Well, the business travel season is in full swing, and I will put in almost half of my annual miles between September and December. Many trips are purely for M&M (miles and money), and others because it seemed like a good idea at the time, but often I go just because it is the right thing to do (the third M—mensch—Def: a person of integrity and honor). Thus, my recent trip to Jena. For those of you unfamiliar with this town, it was where, in 1806, Napoleon defeated the Prussians. It sits in the heart of what once was the GDR (German Democratic Republic) and is the train stop after Weimar (as in Republic). Why, you appropriately ask, would someone take two days off from his job to go to such a place? Well, I went to attend a birthday party—it was the 50th anniversary of the synthesis of bendamustine by Ozegowski and Krebs. For the non-hematologists in the audience: bendamustine is a bifunctional alkylating agent that is one of the most active drugs for lymphomas and chronic lymphocytic leukemia. Bendamustine was initially manufactured in a factory described in a recent PBS special as being notorious for producing the oral steroid Turinabol for the German Olympic athletes, resulting in the creation of dozens of disturbed and dysfunctional women. I was instrumental in bringing bendamustine into the US and have done a number of studies with this drug; therefore, when invited by Pr. Michael Herold, I could not refuse. Not only was I the sole US representative, but only one other participant in the event was from outside of Germany (Switzerland).
To get to Jena from Washington, you hop on a plane and fly 9 or so hours to Frankfurt, and then catch a regional train on which you ride for 2 hours 50 minutes. It was quite clear that, while the actual wall is down, the virtual wall remains semi-intact. I took my seat in the first-class car and was followed by a group of rotund men carrying a beer keg with a pump on top, and a set of glass steins. They had a grand time during the trip, passing around sausages and guzzling brew. After that ride, I had 3 minutes to catch the connecting train to Jena. I jumped into a car as the train was pulling away, and found that there were no seats, just a lot of bicycles, backpacks, and student-appearing people. So, I stood and bounced around for another 15 minutes until I arrived at my destination. Next was a 15-minute taxi ride to the hotel. What could not have been more appropriate was that the route was along Karl Marx Blvd! The old hotel was surrounded by numerous dilapidated student apartment buildings, which were remnants from the Communist era. The décor in my hotel room was a series of 8×10″ black and white photographs of US movie stars—I had the Marx Brothers (Groucho, Harpo, Chico, Zeppo, but no Karlo) for company.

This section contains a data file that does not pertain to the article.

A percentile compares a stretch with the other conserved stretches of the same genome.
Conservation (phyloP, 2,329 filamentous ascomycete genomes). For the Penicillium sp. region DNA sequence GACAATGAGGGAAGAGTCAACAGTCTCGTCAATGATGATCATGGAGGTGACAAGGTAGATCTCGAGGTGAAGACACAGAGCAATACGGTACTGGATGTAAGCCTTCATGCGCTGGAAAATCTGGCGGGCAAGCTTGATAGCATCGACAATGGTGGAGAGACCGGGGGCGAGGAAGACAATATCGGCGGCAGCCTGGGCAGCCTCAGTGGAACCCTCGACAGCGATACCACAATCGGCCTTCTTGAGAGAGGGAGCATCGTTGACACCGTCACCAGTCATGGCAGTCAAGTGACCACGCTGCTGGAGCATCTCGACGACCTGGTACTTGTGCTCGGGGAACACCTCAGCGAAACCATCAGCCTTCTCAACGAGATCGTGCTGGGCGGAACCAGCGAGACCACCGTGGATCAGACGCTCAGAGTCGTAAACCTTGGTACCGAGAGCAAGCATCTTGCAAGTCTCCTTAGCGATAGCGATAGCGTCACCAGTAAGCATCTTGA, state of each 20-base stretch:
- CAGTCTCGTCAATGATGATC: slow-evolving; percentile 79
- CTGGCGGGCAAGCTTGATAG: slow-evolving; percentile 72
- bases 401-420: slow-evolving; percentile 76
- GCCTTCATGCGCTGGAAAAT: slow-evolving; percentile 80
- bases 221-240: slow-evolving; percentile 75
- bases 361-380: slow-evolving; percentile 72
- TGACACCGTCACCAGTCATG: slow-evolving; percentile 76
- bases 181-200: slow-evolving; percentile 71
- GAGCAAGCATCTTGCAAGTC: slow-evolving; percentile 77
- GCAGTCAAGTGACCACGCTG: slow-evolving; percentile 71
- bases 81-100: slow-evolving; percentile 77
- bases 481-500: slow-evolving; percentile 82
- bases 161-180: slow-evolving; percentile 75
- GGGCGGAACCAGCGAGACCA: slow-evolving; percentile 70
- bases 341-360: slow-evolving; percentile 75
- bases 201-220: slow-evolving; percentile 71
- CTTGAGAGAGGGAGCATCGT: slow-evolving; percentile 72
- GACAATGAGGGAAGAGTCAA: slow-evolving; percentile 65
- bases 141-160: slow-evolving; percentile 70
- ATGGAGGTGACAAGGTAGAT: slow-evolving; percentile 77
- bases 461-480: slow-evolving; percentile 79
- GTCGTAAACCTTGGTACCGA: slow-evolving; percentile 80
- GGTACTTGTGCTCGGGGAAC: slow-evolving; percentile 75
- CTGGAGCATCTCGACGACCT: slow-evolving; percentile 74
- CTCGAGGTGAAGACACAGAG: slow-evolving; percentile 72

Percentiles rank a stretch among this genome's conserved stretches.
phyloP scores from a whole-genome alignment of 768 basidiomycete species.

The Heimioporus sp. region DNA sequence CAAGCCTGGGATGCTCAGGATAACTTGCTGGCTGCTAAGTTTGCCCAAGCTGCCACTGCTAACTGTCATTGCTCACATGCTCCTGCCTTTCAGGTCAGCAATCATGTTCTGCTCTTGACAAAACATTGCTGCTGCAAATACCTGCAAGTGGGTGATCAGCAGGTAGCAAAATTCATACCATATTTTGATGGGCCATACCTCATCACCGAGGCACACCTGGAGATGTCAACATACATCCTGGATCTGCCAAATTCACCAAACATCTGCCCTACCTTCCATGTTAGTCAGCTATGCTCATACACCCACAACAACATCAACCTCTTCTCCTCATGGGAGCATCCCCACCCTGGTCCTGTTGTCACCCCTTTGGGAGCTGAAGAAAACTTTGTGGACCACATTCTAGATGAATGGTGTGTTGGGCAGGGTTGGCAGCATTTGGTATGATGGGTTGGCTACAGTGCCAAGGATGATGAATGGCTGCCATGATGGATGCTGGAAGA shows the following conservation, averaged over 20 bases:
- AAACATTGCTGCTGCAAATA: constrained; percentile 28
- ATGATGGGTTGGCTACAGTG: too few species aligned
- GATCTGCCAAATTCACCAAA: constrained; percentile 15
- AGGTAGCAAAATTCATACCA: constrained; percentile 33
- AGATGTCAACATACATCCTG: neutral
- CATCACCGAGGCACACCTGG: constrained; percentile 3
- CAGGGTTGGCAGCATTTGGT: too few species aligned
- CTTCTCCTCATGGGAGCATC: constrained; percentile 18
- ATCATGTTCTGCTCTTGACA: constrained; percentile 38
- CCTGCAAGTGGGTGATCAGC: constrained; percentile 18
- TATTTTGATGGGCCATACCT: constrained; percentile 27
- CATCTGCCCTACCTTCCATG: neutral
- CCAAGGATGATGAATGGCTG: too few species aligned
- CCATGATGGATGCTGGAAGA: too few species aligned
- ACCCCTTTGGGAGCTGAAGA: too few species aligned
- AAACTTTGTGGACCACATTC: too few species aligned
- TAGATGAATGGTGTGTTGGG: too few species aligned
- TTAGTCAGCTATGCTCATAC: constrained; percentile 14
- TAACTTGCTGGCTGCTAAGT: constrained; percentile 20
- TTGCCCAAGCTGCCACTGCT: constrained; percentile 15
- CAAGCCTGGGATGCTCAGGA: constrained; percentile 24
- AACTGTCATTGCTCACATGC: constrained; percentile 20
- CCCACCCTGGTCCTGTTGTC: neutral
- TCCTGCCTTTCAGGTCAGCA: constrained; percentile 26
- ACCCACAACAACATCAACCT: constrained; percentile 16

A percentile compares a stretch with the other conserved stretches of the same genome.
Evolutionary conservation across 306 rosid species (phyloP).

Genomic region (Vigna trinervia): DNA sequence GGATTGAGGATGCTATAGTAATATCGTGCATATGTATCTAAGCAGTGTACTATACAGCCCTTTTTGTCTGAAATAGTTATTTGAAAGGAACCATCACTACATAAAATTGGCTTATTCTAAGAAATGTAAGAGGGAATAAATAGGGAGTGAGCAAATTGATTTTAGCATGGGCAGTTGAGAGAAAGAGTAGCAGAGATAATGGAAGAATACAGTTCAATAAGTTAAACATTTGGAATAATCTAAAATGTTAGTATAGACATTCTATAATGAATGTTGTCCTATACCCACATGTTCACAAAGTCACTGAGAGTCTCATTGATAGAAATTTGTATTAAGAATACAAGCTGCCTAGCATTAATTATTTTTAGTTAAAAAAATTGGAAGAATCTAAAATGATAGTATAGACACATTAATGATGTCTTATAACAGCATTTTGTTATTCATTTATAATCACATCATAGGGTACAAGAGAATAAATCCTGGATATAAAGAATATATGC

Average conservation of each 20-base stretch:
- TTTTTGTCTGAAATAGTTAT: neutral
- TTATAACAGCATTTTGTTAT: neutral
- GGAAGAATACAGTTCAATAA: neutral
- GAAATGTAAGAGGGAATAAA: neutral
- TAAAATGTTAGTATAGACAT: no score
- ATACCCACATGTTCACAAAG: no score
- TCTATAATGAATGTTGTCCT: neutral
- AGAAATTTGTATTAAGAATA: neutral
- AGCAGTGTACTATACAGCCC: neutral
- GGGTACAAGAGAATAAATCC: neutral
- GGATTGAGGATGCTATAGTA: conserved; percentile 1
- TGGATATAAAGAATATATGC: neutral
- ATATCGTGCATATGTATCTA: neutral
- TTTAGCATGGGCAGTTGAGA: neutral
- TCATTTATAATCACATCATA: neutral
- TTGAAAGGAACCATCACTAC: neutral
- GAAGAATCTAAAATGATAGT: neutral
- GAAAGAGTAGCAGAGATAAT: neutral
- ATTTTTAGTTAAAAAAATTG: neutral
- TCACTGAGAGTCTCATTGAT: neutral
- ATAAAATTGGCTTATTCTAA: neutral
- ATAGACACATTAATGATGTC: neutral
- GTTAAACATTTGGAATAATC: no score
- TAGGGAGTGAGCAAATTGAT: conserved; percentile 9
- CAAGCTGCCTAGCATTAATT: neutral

For dinner, we were bused to the Zeiss Planetarium, the world’s oldest. Following a series of speeches, including one from a scientist involved in the creation of the birthday girl, was a typical East German dinner followed by a show of the heavens. But, no birthday cake!
The symposium the next day brought together many of the German investigators instrumental in the early and more recent clinical trials. Throughout the visit, my hosts were extremely gracious and thoughtful, and were kind enough to provide translators for both the dinner speeches and the symposium presentations. My last night was spent at the Frankfurt Airport Hilton (a surprisingly nice place with a very good restaurant, but . . .), and then I was home the next day. Nevertheless, I wouldn’t have missed the occasion. I consider my role in the development of this agent to be one of my most important contributions, given the thousands of patients who have benefited from it.
Between that trip and next month’s letter, I will have visited Chicago, Newark, Menton (France), Boston, and New York, with a family wedding in Miami thrown in. Ain’t traveling glamorous!
Until next month . . .
Bruce D. Cheson, MD